Finding a Place in the CloudsBy Lawrence Walsh | Print
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Cloud computing is fast becoming the dominant technology delivery system, and solution providers are trying to find their place in this new era. Project Nimbus provides directional guidance for solution providers looking for their silver lining.
Building clouds capable of delivering scalable, multitenant applications to scores of distributed customers is a daunting task even for large enterprises such as Microsoft and Google. But solution providers of all shapes and sizes are looking to the heavens to find their place in the clouds for the next generation of computing.
Cloud computing is the next wave for the technology marketplace. Depending on which analyst firm you listen to, cloud computing will be a $60 billion to $100 billion market within the next three years. Vendors that cut their chops on hardware and software—Microsoft, Cisco, Hewlett-Packard, Dell, IBM—are racing to claim their place in the clouds. And nontraditional companies such as Google, Amazon.com and Activision are finding second life as the facilitator of cloud-based services.
While the concept is nothing new—we called it Web services and grid computing following the dot-com bust and application service providers (ASPs) in the '90s—"the cloud" remains clouded (for lack of a better word) on where traditional solution and managed service providers fit in the new paradigm. The challenge of divining a place in the clouds is especially daunting for smaller solution providers that lack both the capital and resources to create their own cloud computing storm front.
Channel Insider and HTG Peer Groups partnered to study the cloud computing revolution in a collaboration we called "Project Nimbus." Our goal was to "crowd-source" real-world intelligence and experiences of solution providers either involved or looking to get involved in cloud computing. The first effort of this collaboration was to tackle the tricky issue of due diligence.
While cloud computing is touted for its ability to reduce costs and increase efficiencies, the cloud has a high barrier to entry. The required investments in infrastructure, redundancy, staffing and market development are often too much to bear for smaller companies. This barrier to entry is giving rise to new partnership opportunities in delivering and selling the cloud. Project Nimbus identified seven different cloud computing partnership models that provide solution providers with a place in the cloud with varying degrees of investment.
Partnering provides a path to adoption and a place in the cloud, but not all partnerships and vendors are equal in the cloud. Understanding the nature of the partnership, how services are delivered, what the true market opportunity is and how you as the solution provider makes money off someone else’s services is critical.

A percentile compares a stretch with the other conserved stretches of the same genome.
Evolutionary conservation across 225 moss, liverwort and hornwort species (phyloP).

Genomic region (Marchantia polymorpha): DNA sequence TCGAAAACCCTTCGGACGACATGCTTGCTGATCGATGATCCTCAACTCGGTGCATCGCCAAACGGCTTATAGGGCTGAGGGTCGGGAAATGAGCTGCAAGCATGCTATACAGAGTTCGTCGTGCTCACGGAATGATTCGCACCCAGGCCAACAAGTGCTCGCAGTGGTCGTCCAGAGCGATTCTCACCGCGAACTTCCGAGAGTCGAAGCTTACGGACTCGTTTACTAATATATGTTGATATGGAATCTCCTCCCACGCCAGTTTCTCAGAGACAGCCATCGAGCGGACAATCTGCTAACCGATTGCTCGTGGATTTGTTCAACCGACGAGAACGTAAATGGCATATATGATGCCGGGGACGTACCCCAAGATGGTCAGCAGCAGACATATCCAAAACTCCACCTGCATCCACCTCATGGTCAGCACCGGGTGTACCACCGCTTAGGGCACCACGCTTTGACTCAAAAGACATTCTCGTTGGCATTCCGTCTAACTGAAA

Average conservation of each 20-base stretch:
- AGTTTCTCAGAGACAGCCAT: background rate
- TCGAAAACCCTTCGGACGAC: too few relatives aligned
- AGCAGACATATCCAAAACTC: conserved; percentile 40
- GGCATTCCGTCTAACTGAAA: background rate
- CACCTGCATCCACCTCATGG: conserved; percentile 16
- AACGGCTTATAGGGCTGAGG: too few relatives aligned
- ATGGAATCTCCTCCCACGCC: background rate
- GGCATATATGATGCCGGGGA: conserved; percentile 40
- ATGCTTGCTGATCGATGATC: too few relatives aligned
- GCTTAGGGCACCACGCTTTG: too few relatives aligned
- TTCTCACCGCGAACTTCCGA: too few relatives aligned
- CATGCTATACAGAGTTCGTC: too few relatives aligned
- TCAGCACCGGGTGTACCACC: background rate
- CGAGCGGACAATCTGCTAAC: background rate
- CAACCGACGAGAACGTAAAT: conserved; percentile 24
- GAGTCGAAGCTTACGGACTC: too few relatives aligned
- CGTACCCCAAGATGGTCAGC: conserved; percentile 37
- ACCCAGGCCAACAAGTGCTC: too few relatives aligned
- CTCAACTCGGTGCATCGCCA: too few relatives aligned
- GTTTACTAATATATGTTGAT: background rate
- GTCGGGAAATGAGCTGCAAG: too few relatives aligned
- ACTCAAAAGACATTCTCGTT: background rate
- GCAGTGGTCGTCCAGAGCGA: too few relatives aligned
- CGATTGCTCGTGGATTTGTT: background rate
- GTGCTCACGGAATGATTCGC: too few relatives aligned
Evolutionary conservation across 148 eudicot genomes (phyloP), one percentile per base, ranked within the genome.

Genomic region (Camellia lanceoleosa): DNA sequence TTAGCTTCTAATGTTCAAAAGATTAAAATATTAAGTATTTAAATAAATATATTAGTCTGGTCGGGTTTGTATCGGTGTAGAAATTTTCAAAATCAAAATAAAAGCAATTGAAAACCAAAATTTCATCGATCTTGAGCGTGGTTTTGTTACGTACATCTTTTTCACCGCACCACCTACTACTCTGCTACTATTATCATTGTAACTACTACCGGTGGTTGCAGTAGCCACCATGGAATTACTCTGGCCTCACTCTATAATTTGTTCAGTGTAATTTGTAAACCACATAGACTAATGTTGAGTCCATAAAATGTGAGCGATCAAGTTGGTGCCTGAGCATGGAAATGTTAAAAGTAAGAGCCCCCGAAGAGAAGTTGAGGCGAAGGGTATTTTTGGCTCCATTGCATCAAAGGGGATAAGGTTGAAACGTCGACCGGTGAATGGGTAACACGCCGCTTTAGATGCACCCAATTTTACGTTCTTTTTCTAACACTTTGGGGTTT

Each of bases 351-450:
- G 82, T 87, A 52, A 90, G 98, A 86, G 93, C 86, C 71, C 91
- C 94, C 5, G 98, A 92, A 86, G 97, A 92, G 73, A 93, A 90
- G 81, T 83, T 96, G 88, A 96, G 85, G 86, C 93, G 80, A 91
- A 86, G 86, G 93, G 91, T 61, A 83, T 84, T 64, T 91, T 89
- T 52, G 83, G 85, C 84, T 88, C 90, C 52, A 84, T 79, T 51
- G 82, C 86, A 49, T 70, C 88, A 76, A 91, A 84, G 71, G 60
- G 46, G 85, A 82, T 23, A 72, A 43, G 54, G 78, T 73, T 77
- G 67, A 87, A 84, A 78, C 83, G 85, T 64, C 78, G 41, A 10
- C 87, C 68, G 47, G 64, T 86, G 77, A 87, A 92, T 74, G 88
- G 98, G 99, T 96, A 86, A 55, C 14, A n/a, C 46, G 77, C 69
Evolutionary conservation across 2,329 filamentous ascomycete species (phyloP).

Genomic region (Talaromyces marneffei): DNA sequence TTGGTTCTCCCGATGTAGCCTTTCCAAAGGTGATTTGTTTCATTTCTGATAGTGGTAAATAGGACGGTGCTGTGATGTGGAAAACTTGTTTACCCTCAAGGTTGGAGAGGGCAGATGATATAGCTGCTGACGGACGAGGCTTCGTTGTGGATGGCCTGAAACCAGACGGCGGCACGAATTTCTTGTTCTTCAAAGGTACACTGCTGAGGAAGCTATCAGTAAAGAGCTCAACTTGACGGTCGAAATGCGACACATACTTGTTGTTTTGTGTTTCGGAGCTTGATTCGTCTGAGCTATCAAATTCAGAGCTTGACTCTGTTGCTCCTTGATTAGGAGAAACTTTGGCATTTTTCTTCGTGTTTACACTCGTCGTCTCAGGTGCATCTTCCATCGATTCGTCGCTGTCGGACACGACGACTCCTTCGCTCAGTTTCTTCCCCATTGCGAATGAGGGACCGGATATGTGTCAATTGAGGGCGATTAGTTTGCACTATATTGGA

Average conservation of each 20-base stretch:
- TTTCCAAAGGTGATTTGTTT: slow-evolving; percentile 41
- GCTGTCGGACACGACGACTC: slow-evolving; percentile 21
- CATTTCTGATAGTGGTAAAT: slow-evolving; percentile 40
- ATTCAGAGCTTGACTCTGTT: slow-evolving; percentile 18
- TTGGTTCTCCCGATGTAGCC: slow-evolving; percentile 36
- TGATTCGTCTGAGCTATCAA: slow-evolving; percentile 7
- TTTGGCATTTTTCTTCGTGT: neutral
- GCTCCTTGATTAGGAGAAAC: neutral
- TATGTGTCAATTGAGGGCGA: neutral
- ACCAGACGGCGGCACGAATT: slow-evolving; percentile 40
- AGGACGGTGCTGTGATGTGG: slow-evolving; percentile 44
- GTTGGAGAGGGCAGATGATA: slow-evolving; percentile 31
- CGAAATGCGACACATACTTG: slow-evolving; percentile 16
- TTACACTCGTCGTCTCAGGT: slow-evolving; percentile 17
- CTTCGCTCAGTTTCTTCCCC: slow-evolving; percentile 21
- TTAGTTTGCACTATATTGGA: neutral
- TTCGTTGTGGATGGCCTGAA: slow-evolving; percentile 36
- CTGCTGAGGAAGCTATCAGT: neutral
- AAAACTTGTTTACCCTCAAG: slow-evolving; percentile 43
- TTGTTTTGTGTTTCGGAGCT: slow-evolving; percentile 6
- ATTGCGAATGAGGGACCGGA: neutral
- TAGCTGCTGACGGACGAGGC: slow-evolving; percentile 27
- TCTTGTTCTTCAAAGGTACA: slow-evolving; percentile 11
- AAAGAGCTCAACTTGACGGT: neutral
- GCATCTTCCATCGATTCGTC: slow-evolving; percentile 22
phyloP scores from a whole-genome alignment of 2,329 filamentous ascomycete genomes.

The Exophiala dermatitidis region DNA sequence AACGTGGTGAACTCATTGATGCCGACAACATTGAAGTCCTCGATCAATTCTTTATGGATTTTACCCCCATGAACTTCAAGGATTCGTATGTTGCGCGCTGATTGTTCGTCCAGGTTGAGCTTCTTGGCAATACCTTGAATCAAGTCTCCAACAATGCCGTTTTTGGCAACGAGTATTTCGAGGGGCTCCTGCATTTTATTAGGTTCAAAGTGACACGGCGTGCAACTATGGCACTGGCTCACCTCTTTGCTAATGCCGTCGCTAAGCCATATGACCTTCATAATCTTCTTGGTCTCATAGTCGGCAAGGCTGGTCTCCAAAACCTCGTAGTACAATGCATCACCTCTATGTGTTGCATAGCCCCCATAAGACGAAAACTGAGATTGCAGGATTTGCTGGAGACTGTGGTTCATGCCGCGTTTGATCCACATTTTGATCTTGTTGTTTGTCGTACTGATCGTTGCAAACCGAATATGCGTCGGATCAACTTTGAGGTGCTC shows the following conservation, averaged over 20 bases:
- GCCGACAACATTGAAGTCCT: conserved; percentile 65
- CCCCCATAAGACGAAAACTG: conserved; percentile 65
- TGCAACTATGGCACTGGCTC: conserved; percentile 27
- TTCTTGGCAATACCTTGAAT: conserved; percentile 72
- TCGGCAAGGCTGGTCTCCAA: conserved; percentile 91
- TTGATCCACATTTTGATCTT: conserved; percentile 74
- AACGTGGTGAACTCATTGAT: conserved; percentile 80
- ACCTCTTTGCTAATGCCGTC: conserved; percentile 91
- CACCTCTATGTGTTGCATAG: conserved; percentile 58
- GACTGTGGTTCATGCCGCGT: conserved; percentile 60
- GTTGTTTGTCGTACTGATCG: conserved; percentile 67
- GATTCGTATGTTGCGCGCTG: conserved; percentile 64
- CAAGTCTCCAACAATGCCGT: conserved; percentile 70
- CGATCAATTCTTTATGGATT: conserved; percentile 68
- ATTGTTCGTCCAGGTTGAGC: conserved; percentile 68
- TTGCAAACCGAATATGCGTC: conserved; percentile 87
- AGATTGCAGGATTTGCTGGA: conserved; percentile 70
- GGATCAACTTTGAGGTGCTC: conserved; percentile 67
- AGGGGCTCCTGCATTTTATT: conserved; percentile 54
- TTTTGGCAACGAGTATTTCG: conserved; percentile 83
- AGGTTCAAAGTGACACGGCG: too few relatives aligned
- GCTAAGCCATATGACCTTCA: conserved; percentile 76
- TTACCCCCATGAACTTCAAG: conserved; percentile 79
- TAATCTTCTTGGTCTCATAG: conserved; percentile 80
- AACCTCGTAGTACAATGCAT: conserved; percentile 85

The Project Nimbus team drafted a white paper, "Finding Your Silver Lining in Cloud Computing," which includes a series of questions across eight categories that make up a baseline due diligence exercise. These categories are market position and value, vendor financial health, required investments and potential ROI, adoption requirements (organizational changes), vendor performance track record, customer relationships (protecting your customers), market awareness and marketing support, and legal liabilities and regulatory requirements.
The due diligence process outlined by Project Nimbus is intended to give solution providers directional guidance in evaluating and establishing cloud computing partnerships. The list of questions is far from complete, and will evolve over time. The answers to these questions will vary from engagement to engagement, and what’s right for one solution provider may be inappropriate for another. The important thing is that solution providers use this and similar due diligence processes to ensure that they enter the cloud partnerships with eyes wide open.
Channel Insider and HTG Peer Groups have committed to moving forward with new cloud computing studies through Project Nimbus. Treads of the group’s discussions and deliberations can be found on our Channel Cloud Computing blog.
Lawrence M. Walsh is vice president and group publisher of Channel Insider. Click here to read his blog, Secure Channel, for the latest insights on security technology and policy trends affecting solution providers.